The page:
Karen, a young Jedi Pilgrim, sent me an email asking if it was wise to pay off a $9,000 high-cost student loan by selling her car. She mentioned that she was fine with using use public transportation for a while if that’s what it took.
I was really impressed by the thought process, commitment and out-of-the-box thinking demonstrated by this young Pilgrim. And I loved the idea of going to great lengths to slay the debt dragon. I wanted to learn more.
After trading a few emails, Karen’s situation became clearer:
A. She wrote that if she sells her wheels she’ll be able to extinguish all her debt in a year or two. If she doesn’t sell the car, it will take her a good 5 to 6 years to get these loans off her back.
B. If she does sell the car, she won’t lose much money. (I guess she got a fantastic deal on her purchase.)
C. If she sells, she’ll have enough to completely pay off the highest cost loan. She’ll save that money PLUS the $350 she was paying on the car loan and the insurance. Sweet.
D. She later explained that she’ll buy a cheaper used car buy borrowing $7,000 at 3% a few months after she sells her existing auto. Since she’s planning on using this used vehicle for a new business, she’d be able to write off a portion of this expense.
Knowing all this, you might have different advice for Karen but here’s what I said:
1. I like the idea of selling the car to pay off the loan. But the benefits of executing the plan as she’s formulated it are limited. She has high-cost loans of $9,000 now. After she sells the current car and buys the new (used) one, she’ll have $7,000 in lower cost debt. This will save her less than $1,000 a year. That’s good of course. But it’s probably not a game changer. And when Karen first emailed me, I got the idea that she would get out of debt by making this move. After I asked a few more questions, I learned that this was not so.
2. While Karen may have already tried this, she should consider refinancing her student debt in other ways – because in essence, this is what she’s doing. Again, I don’t know her family situation, but it’s possible that she could find family or friends who might be willing to refi her loans at 3% or close to it. If true, that would save her the trouble of selling her car and having to replace it with a used car. Also, this would keep her in a newer and possibly more reliable vehicle.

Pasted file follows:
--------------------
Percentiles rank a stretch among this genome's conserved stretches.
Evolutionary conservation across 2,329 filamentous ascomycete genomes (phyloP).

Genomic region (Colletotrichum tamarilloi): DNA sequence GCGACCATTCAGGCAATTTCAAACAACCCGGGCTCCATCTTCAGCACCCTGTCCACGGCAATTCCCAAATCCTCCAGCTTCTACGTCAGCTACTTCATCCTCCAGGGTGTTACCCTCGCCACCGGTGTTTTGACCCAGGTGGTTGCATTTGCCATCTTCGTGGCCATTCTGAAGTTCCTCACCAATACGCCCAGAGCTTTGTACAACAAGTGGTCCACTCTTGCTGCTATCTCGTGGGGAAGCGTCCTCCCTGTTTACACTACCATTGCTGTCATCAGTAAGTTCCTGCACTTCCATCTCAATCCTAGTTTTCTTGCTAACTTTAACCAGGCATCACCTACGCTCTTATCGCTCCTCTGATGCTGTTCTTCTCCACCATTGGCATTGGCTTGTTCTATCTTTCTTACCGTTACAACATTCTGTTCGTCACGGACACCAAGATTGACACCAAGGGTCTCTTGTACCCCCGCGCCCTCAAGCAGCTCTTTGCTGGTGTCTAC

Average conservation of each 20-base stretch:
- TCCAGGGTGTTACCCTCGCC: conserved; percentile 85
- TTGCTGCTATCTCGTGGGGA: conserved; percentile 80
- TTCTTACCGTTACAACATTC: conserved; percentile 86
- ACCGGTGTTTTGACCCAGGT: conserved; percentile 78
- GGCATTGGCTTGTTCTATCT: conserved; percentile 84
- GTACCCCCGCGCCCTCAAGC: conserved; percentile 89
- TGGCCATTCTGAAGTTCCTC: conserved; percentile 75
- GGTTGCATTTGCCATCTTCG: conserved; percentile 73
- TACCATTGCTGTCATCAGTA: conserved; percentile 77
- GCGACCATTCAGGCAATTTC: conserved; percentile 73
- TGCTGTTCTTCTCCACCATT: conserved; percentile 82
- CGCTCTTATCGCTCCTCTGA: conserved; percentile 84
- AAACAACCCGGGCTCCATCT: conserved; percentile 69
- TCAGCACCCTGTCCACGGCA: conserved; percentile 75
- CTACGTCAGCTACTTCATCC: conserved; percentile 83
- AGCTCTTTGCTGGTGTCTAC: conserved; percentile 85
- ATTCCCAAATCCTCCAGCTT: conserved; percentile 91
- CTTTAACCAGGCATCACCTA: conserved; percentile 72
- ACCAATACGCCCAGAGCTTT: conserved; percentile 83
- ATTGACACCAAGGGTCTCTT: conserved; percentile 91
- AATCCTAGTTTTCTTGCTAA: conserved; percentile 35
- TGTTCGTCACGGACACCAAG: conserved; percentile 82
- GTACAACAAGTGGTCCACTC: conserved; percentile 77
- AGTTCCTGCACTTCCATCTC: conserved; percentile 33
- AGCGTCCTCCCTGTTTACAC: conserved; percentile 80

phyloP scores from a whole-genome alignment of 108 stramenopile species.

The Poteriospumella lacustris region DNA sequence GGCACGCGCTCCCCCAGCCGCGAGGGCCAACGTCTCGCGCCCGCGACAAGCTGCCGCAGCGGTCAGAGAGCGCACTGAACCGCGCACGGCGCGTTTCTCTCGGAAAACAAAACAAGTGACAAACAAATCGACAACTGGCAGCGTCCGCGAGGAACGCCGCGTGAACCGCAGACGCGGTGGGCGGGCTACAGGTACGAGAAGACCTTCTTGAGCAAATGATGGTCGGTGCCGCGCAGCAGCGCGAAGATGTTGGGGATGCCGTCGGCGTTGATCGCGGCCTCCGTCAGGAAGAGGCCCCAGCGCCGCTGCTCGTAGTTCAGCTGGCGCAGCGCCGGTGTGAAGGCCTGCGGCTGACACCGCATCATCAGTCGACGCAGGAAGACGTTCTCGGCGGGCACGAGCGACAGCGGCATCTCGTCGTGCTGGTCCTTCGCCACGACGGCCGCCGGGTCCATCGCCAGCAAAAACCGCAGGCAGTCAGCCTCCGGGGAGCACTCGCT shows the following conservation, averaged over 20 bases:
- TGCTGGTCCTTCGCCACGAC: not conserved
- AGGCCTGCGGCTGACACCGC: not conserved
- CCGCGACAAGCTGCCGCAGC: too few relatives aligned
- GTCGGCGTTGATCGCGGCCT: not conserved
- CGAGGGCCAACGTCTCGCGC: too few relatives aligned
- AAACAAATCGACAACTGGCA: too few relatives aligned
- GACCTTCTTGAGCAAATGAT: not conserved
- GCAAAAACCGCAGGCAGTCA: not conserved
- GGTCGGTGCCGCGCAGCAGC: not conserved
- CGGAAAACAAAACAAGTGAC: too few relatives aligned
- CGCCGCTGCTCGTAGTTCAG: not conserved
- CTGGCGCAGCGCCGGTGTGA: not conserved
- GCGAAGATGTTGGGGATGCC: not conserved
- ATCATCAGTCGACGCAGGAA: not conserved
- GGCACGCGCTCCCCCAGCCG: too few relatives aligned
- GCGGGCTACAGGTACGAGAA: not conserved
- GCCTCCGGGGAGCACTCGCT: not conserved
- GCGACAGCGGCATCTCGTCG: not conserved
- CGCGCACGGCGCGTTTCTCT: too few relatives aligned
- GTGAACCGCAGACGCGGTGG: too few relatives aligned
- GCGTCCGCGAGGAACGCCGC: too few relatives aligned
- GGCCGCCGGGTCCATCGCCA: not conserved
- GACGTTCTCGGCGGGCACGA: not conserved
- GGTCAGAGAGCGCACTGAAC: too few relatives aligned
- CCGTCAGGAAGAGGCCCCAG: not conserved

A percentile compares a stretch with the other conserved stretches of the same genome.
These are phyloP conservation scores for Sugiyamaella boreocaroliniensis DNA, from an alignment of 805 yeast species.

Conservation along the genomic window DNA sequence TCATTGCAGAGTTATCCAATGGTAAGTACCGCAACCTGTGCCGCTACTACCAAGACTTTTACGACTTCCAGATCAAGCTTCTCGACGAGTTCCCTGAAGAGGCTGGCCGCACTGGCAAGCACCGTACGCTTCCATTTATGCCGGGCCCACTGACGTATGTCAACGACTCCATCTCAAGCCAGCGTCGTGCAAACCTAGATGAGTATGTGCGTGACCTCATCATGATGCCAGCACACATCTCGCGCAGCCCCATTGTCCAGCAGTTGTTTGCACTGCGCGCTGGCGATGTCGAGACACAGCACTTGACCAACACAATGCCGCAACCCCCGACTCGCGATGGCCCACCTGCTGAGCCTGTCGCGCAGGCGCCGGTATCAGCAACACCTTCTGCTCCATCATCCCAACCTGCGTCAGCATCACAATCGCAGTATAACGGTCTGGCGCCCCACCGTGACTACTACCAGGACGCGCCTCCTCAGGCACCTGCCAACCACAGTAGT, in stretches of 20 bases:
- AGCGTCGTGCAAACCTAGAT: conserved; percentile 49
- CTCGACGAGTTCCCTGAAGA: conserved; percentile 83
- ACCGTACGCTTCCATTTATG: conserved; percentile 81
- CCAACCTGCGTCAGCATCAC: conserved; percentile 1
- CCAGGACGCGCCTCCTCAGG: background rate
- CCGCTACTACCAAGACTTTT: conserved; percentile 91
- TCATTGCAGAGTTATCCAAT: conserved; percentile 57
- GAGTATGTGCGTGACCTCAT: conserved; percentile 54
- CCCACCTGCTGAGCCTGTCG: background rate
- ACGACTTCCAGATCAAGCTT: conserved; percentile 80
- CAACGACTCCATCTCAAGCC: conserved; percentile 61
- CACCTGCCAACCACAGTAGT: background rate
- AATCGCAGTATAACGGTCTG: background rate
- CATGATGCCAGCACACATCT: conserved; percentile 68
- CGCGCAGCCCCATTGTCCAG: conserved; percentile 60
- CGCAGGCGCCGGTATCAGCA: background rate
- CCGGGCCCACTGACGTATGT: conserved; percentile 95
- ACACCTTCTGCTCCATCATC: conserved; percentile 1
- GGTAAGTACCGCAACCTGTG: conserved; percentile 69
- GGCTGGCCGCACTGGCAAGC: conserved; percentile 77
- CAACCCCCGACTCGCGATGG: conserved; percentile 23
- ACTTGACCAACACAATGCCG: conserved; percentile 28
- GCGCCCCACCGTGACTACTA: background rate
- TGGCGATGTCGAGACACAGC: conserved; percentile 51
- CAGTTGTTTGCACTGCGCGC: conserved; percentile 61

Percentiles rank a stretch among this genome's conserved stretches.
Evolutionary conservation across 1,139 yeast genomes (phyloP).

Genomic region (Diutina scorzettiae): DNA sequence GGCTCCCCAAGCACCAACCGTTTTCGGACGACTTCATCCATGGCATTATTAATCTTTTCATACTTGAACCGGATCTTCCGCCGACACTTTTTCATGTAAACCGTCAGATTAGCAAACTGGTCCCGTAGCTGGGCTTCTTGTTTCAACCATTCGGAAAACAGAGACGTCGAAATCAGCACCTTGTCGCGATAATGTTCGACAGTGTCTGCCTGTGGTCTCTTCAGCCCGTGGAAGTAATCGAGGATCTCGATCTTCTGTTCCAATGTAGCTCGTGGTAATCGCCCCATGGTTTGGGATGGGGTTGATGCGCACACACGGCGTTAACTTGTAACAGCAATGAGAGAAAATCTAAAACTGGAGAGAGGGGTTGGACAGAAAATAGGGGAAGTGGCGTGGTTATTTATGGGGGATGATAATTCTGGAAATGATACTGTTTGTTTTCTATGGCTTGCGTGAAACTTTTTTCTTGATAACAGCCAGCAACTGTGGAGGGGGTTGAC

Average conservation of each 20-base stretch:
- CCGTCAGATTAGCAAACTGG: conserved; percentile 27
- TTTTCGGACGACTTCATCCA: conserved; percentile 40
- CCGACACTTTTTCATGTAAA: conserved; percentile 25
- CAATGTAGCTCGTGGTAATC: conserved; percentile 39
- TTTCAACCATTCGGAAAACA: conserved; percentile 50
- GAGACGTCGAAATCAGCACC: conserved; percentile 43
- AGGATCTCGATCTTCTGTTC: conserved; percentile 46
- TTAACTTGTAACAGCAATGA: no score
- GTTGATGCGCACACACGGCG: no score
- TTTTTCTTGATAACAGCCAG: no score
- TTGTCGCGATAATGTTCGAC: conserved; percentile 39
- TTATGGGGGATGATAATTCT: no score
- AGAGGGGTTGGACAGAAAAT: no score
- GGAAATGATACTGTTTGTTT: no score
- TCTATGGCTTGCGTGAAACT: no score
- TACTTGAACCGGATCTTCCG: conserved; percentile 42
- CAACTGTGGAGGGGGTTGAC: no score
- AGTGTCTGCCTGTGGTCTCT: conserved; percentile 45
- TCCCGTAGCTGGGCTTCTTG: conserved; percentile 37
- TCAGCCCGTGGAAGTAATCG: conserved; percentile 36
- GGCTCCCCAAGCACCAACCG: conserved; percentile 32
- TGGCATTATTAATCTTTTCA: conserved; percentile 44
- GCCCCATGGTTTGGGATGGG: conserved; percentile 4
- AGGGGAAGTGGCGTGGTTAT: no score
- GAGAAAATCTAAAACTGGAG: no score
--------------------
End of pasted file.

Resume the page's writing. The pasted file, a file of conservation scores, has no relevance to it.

3. She mentioned in her email that she will be launching a new business shortly. While I love this idea too, I just want Karen to really think it through and make sure the venture is worth the risk. She didn’t ask me about this, but I think it’s worth sticking my nose in. It’s important for our friend to make sure she can afford this move. It sounds to me as though she may not have a huge cash flow right now. If that’s true, she’s got be careful about starting her business. Cash flow is the root cause of most business failures and I don’t want to see that happen to Karen.
In short, selling a car to pay off a loan can be brilliant but you’ve got to look at the real “before and after” picture. That is the most important take-away.
If Karen was in a situation whereby she could live her life and keep her job without having a car, her plan would be a no-brainer. I’d advise her to do just that and keep working until she had the money saved to buy a car without taking a loan.
That doesn’t seem to be the case, and that’s fine. Karen is refinancing her student loans and this is a good move. As long as she first looks at other alternatives to see if she can achieve the same result with less work, her plan is sound.
Do you agree with what I’ve suggested above? What would you say to Karen if she asked you?